The breeding population of Snowy Owls is declining, but the research is still being done to try to understand why. Most of the owls that are in Massachusetts during the winter are young, inexperienced, and face many challenges. They have to master the skill of hunting and evading predators; avoid being hit by vehicles or getting electrocuted; fend off disease and rodenticide poison; and deal with being disturbed by people while roosting and hunting.

As is true with other young raptors, many do not make it. It can be distressing to learn about an owl found dead or injured. It is important to remember that while some owls may not make it due to external threats, you cannot judge the health of the entire wintering Snowy Owl population by the few that perish.

Snowy Owls in Massachusetts

Snowy Owls arriving in Massachusetts tend to seek local habitats that mimic the Arctic tundra where they spend most of their lives such as large salt marshes, extensive agricultural fields, and even airports. Popular sighting areas include Westport, New Bedford, Nantucket, Orleans, Duxbury Beach, Salisbury State Park, and Plum Island.

The number of Snowies that appear each season varies from year to year. They are considered an irruptive species—one that responds to changes in the conditions of its home territory by moving elsewhere in search of food. Some of the factors that may trigger these irruptions include variations in food supply in the Arctic, severe snow and ice cover in their usual wintering areas, or a superabundance of owls resulting from an exceptional nesting season prior to a southward irruption.

How Mass Audubon is Helping Snowy Owls

Mass Audubon is working to protect Snowy Owls, which are the largest owls in North America. Norman Smith, former director of Mass Audubon's Blue Hills Trailside Museum, has been studying them since 1981. As part of his research, he attaches bands and transmitters to Snowy Owls at Boston Logan International Airport, and then tracks their travels.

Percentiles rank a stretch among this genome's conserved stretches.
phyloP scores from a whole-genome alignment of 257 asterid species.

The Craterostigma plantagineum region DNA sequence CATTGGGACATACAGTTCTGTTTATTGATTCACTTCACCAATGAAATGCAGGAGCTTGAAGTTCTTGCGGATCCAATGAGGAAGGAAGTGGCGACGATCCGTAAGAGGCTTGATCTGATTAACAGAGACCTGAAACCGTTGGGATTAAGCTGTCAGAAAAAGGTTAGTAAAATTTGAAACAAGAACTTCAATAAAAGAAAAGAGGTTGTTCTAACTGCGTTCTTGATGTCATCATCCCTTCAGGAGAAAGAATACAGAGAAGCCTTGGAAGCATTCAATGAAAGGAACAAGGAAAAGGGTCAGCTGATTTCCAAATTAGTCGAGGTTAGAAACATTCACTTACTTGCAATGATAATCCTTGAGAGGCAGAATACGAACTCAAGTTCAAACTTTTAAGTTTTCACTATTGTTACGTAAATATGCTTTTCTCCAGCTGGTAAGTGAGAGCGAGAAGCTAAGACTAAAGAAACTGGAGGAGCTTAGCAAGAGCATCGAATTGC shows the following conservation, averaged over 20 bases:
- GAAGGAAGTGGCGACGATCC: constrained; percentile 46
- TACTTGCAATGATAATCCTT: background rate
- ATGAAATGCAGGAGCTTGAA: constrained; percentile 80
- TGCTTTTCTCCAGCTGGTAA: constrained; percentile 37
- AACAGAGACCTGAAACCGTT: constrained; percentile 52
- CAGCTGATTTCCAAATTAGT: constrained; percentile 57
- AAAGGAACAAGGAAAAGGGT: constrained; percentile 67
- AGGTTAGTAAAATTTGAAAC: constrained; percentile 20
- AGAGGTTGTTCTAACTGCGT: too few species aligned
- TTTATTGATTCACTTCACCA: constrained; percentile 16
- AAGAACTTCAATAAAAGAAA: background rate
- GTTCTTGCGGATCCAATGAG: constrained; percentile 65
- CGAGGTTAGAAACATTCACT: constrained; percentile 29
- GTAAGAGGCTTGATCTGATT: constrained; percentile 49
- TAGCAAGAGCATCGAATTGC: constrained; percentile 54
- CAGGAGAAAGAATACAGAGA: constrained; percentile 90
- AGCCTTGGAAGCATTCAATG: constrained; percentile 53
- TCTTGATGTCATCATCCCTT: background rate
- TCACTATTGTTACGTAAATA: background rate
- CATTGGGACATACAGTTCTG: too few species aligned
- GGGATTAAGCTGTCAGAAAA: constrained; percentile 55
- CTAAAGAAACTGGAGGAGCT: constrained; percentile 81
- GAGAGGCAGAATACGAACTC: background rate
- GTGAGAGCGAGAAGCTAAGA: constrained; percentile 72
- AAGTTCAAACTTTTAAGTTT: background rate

Please Note: This work is performed with special permits. The public is not allowed to enter restricted airport property, or to capture any kind of owl or other raptor.

Learn more about the Snowy Owl Project

How You Can Help Snowy Owls 

As a community of bird-lovers and conservationists, we can avoid making survival any more difficult for these spectacular raptors by giving them plenty of space! 

Safely Viewing Snowy Owls

When Snowy Owls are in Massachusetts, they are primarily nocturnal like other owl species and mostly roost during the daytime to conserve energy.

Groups of observers can keep Snowy Owls from resting, and some birds are forced to fly and relocate repeatedly if multiple photographers or birders approach them. Protecting birds means giving them the space they need while roosting and hunting so they can hopefully make it back to the Arctic to breed, giving future generations of wildlife watchers the opportunity to enjoy these magnificent creatures as well.

→ When observing an owl from the road, from a frequently traveled path, or a beach, try to stay at least 50 yards (150 feet) away. That’s about half of a football field, or five school buses stacked end-to-end.

→ When viewing an owl with a group of people, view from one location and never surround or attempt to approach the owl to get a better view or photograph. 

Always watch the Snowy Owl’s behavior: if the bird becomes alert, extends its neck upright, and eyes become wide open, you have disturbed it from its roosting mode and you should back off immediately.

Support the Snowy Owl Project

You can help Mass Audubon keep Snowy Owls safe and track their movements. 

Donate

Snowy Owl Videos